Figure 2 represents the radionuclides concentration in water body at different distances up to 16 Km from the release point. Radionuclides concentrations are decreasing by a factor of approximately 103 over the 16 km from the release point. The highest concentration was the short half-life 131I. In the first 7-days, radiation exposures were essentially acute because of the large quantities of short-lived radionuclide 131I (Its half-life about 8 days), which after one month had been largely disappeared. There is no significant concentration for 241Am, but 137Cs-, 90Sr and 239Pu have been the dominant radionuclides.
The RESRAD Aquatic Biota (Aquatic animals, Riparian animals and fish) output dose rates (external and internal) are represented in the (Table 2) at different distances up to four kilometres from the release point. It is obvious internal high dose rate from 131I and 137Cs at distance 100m from the release point. This dose rate would cause significant effect in most organisms on a timescale of minutes. It is shown that, the dose rate decreases by about factor 102 for the all radionuclide at distance 4 km from the release point. For external or internal dose, there are no significant effects from 241Am. 241Am released into water from nuclear facilities will tend to stick to particles in the water or the sediment. Ultimately, most americium ends up in soil or sediment. Fish may take up 241Am, the amount that builds up in the flesh is very small. For 131I 4-weeks aftermath the accident there is no significant effect due to its short half live time. The principal focus was for long-lived radionuclides such as 137Cs, 239Pu and 90Sr isotopes.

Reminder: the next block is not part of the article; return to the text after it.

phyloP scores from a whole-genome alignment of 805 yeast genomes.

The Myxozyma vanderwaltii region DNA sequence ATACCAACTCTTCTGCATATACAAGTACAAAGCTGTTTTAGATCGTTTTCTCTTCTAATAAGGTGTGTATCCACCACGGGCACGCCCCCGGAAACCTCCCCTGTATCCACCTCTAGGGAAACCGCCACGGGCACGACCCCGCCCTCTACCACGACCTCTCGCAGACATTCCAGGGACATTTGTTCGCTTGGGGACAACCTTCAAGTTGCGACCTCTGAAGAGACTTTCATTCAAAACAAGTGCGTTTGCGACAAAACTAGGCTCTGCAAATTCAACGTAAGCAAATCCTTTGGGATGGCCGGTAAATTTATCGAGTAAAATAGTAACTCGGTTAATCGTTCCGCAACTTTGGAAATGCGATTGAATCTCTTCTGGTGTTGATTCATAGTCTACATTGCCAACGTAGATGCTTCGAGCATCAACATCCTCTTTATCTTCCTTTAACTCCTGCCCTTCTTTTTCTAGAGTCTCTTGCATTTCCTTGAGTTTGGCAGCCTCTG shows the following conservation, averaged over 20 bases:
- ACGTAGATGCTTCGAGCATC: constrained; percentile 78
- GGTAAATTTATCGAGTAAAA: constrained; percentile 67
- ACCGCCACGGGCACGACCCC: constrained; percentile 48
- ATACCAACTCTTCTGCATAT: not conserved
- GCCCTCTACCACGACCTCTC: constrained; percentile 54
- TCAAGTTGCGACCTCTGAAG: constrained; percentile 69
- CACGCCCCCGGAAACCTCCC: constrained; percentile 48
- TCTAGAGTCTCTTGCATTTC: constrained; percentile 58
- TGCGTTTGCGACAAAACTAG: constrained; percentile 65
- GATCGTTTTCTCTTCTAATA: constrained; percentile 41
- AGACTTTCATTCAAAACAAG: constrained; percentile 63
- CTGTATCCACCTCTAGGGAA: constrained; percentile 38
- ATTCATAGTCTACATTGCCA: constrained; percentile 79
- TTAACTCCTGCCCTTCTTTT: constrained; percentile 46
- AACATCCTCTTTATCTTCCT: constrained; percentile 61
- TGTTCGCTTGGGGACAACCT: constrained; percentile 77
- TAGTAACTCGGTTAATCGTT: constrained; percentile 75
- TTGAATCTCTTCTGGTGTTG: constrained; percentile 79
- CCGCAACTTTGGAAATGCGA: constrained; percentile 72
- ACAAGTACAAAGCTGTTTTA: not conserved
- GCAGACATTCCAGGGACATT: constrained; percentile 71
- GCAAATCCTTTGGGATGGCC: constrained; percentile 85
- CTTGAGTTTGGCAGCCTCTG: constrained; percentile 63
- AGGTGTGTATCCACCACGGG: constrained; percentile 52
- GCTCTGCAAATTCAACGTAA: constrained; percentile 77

|Aquatic animal Dose Gy/d|
|Distance (m)||Nuclide||Water dose|
|Aquatic animal Dose Gy/d|
|Aquatic animal Dose Gy/d|
|Aquatic animal Dose Gy/d|
Table 2. RESRAD aquatic biota output dose rate
Figure 3 represents the behaviour of 131I concentration for water speed value 0.5 m s-1 and 1m s-1. It is obvious that radionuclide concentration decreases about its half value when the water speed increases to its double value.